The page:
Business & Economy

Gazprom exposure to Ukraine crisis is manageable, says Moody's

06 March, 2014

Moody's Investors Service said that Gazprom's (Baa1/stable outlook) strong operating and financial metrics currently allow sufficient headroom to mitigate the negative effects from even a relatively significant interruption or disruption to its gas exports.
That said, Gazprom has a greater exposure to the Ukrainian economy and its political risks than other Russian corporates, with 52% of the company's exports to Europe currently routed through Ukraine and the country contributing up to 8% of Gazprom's revenues.
Although there has been no evidence of gas supply disruptions yet, Moody's said it will continue to monitor the developments for their impact on gas export volumes to and via Ukraine. The rating agency anticipates that Gazprom will accelerate investment into its South Stream project, which is a 63 bln cu. m. (bcm) capacity gas pipeline circumventing Ukraine, and, defer the implementation of other projects, such as the Power of Siberia (POS) pipeline project, which is designed to deliver gas to China from Eastern Siberia.
Moody's notes that European countries will likely apply efforts to support an uninterrupted gas supply from Gazprom which provides nearly one-third of Europe's gas imports (Europe imports nearly 50% of its gas), and half of this gas is routed via Ukraine. This supply channel cannot be easily and cost-effectively substituted.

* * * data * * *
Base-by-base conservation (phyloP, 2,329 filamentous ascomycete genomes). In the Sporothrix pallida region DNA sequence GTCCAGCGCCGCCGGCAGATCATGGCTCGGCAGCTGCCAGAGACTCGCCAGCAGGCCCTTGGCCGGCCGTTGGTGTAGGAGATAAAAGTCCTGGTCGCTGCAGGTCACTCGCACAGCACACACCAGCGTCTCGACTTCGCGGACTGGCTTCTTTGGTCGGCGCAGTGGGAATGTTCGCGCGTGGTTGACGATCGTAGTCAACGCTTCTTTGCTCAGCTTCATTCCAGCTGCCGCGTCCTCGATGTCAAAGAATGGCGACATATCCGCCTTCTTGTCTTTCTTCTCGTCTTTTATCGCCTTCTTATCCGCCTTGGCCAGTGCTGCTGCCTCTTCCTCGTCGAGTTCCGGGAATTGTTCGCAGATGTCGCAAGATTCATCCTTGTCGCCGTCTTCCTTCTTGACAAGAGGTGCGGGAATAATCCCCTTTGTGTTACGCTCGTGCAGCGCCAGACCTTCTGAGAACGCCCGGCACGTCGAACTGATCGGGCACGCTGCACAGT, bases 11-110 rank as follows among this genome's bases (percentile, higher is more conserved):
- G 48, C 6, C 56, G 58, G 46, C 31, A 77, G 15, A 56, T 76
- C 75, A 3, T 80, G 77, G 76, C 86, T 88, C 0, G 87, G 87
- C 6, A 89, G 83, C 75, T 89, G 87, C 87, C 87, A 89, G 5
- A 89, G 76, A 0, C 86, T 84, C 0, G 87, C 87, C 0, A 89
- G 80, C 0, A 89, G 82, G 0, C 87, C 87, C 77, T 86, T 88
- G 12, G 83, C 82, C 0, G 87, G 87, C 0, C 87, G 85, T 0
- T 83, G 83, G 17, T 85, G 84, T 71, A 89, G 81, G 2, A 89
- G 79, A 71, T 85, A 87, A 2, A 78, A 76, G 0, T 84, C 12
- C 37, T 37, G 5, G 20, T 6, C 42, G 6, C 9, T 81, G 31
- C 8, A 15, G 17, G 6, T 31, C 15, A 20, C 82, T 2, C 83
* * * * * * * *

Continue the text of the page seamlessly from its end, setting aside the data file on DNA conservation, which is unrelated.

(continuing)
The evolving situation in the Ukraine adds uncertainty to the reliability of Gazprom's supplies via Ukraine's 143 bcm Soviet-era pipeline network, which connects Gazprom's gas transportation system with the European gas network in Poland, Slovakia, Hungary, Romania and Moldova.
In 2013, gas transmission via Ukraine amounted to 84 bcm per annum (bcmpa), or 52% of total Gazprom's exports to Europe. Gazprom will redirect up to 23 bcm of its export volumes to Nord Stream (55 bcmpa transmission capacity) starting from 2014, as its offshoot NEL (Nordeuropaische Erdgasleitung) comes fully on stream. On other routes only incremental additions to nameplate capacity are possible (Yamal-Russia via Byelorussia --to 33 bcm from 32 bcm, on Blue Stream under the Black Sea to Turkey to 16 bcm from 13.6 bcm.
As such, Moody's expects that, in the event of a complete stoppage in gas transit via Ukraine, Europe will experience a deficit of up to 56 bcm during 2014. Such a shortfall would predominantly affect markets in Italy, Turkey, France, the Czech Republic, Slovakia and Austria. However, warm weather conditions, seasonal reductions in demand and relatively high current gas stockpiles (i.e., European gas reserves are 49%-55% full) would to an extent mitigate the negative effects.
In addition, Ukraine has officially confirmed this week that it would undertake delivery of gas to Europe under its transit agreement with Gazprom signed in 2009, which covers a period of 11 years.